The latest in this series for small and medium-sized firms explains how better financial management procedures can maximise your profit.
As costs rise, putting pressure on the bottom line, businesses must work ever harder to maintain their competitive edge. So it's essential that small and medium-sized firms maximise profit from existing resources.

There are a number of straightforward techniques to boost profitability. These small changes in business management can usually show results within a few months, but they depend on the agreement of realistic and definable targets with staff. Targets should be monitored and included in monthly management accounts or reports so that the management team knows how each area is progressing.

The following examples are based on a hypothetical firm with 20 staff (of whom 15 are professional), a fee income of £1m a year and an overdraft of £50 000.

Increase billable time

Getting each person to work just one extra billable hour a week can make a surprising difference to profitability, because this extra hour incurs no additional employee costs (assuming no overtime is paid) or other overheads. If 15 professional staff on an hourly rate of £50 work one extra hour a week, this amounts to £36 000 extra income for the company over 48 weeks. To achieve this, employers should:

  • Agree and set targets for billable hours for individuals and departmental heads that are challenging but achievable. They should also ensure that staff are involved in setting targets.

  • Monitor progress to ensure that each individual and group is on target. Include the results in monthly management accounts, noting objectives against actual results.
The proprietors should therefore know exactly how the business is progressing and thereby make better informed decisions.

Manage work in progress better

Try to cut the amount of cash locked up in work in progress, that is, work completed but not yet billed. By invoicing more promptly, cash flow can be eased, and this can help reduce overdraft borrowings and produce cash savings.

A firm that has £250 000 worth of work in progress can save £5000 in overdraft interest if it invoices its clients 30 days earlier.

Again, this depends on the following steps:

  • Agree and assign targets to individuals and departments for the amount of money locked in work in progress and monthly billing.

  • Work out billing targets and schedules so fees are received more quickly, thereby reducing reliance on costly overdrafts.
Remember, sending out invoices long after work has been done sends a negative message to clients. The client may have forgotten the extent of the work, making them more likely to query the invoice. So, not only does prompt billing facilitate cash flow, it can also improve client relationships and reduce bad debt risk.

By including details of all the information in monthly management accounts, funding requirements are highlighted in advance, so requests to lenders can be made in good time, supported by relevant information. This approach demonstrates good management and may ease negotiations.

Improve cash collection

Many proprietors complain that certain clients delay settlement, which can strain the firm's resources and hike up overdraft and bad debt risk. If a company improves cash collection by, say, 30 days, it could save a further £80 000 a year, which represents additional interest earned of £3000 a year.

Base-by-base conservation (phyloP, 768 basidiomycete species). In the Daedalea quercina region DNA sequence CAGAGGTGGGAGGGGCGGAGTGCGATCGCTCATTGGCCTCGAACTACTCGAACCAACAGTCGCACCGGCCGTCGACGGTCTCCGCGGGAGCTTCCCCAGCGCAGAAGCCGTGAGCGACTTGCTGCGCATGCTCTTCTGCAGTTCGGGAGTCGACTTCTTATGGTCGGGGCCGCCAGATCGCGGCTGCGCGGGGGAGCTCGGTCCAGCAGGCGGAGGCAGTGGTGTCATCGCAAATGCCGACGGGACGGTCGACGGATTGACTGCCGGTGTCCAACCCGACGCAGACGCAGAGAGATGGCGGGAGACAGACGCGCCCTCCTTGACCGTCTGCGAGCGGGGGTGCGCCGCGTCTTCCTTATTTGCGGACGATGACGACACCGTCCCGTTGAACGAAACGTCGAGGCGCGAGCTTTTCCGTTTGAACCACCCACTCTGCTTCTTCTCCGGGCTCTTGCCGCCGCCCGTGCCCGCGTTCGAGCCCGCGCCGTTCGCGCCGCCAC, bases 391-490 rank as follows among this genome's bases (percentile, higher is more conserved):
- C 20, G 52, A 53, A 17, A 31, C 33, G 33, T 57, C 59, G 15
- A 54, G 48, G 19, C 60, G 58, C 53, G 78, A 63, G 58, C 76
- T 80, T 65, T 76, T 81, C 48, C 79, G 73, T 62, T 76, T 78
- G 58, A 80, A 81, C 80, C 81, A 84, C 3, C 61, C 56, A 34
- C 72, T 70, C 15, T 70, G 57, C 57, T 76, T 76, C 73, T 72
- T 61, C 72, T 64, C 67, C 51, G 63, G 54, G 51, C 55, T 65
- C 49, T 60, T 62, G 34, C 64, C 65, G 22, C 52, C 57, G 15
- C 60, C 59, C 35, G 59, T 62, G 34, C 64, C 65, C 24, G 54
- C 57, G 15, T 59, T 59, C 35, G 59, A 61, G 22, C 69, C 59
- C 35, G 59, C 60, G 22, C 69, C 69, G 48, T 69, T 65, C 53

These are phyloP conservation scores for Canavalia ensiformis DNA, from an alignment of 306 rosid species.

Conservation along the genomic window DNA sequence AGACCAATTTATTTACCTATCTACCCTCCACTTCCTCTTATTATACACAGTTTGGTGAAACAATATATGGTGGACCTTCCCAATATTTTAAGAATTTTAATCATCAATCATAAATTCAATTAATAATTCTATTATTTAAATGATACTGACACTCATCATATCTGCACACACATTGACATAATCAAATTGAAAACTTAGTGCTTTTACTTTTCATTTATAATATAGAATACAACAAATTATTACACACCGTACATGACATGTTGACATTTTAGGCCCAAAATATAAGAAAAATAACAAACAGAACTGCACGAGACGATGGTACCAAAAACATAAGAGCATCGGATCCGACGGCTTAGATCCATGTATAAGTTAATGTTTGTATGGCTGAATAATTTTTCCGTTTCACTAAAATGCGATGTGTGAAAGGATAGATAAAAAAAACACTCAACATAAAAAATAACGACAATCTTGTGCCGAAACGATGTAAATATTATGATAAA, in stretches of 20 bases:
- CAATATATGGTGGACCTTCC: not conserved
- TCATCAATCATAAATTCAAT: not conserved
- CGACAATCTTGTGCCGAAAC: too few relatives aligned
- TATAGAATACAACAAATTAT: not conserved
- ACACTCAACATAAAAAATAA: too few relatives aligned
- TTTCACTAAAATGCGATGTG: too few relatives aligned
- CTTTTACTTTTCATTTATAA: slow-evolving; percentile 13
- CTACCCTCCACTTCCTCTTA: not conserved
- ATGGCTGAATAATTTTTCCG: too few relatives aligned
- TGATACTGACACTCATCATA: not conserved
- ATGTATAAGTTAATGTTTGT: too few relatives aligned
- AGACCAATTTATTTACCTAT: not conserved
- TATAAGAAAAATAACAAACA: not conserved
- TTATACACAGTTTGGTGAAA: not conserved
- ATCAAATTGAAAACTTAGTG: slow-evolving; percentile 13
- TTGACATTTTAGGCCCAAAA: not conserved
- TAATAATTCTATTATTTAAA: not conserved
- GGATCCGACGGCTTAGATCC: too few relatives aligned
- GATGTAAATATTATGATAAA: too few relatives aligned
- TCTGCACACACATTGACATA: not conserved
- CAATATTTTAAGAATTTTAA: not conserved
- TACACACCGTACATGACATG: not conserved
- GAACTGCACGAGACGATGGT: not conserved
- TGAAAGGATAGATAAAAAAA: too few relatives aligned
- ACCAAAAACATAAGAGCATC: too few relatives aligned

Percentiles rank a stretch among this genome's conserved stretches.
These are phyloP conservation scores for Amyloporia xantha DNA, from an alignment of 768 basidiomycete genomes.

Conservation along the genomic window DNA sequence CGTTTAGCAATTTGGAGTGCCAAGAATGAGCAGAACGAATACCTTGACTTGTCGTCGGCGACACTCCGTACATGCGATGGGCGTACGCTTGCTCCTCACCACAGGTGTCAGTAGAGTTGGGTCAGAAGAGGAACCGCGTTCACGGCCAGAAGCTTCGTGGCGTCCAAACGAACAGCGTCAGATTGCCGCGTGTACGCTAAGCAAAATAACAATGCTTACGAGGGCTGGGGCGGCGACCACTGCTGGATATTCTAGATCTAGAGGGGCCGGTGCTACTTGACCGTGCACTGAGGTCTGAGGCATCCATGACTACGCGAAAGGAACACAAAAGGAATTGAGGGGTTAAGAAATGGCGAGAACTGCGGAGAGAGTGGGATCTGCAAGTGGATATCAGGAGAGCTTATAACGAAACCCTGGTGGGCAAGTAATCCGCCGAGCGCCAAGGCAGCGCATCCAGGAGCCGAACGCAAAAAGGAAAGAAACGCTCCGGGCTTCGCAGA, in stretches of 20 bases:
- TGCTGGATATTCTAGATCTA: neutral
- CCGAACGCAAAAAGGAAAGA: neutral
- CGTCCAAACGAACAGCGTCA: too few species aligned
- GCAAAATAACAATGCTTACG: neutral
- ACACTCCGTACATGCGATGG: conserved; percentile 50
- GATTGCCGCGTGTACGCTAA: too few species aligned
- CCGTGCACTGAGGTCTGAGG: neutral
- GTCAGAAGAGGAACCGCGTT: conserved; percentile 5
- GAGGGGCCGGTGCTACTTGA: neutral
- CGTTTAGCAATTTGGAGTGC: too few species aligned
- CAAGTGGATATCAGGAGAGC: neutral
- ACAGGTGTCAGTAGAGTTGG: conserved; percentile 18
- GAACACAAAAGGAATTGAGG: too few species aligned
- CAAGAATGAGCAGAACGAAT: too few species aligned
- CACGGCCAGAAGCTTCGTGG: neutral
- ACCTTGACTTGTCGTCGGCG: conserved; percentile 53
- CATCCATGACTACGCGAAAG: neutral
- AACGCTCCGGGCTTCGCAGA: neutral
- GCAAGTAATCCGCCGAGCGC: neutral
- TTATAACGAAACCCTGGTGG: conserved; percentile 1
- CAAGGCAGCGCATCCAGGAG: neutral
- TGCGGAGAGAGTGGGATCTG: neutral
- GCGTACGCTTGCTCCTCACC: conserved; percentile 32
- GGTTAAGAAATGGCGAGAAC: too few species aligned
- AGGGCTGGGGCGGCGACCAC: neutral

Prompt cash collection also reduces bad debt provision. For example, if a company with an annual fee income of £1m reduces its bad debt provision by 1% because it is collecting money more quickly, it will save £10 000 a year.

To achieve this, work out targets for the maximum amount of cash locked in outstanding invoices. Make sure you set targets for cash collection and apply credit terms strictly. It is also worth considering if you need to invest more in credit control because of its effect on profitability.

The key to improving financial performance is not just the implementation of targets, but also strict monitoring and a culture that follows the procedures, offering rewards for achievers. Many businesses find the change in culture hard to achieve, but the benefits to be gained make it worth striving for.

Improve professionalism

Besides improved financial performance, less tangible benefits such as improvements in staff morale and professionalism are often reported by businesses that review management systems.

When staff and employers are proud of their firm, this comes across in dealings with clients, who naturally like to feel that the organisations they employ are run efficiently. In this way, client/adviser relations can be enhanced.

A further benefit is improved banking relationships; if the bank feels that it can rely on a company's management, it may be more relaxed about agreeing loans, making it potentially quicker and cheaper to arrange funding.

The open forum

Implementing these ideas depends on, and should support, the particular culture of the business. However, the first step is to set up performance monitoring tools. Each business should decide the appropriate ratio of stick to carrot to encourage and reward.

Typically, the best way to review financial and management procedures is through an open forum involving all relevant people.

Only by ensuring communication throughout the business and by getting everyone to buy into the new procedures can benefits be fully realised.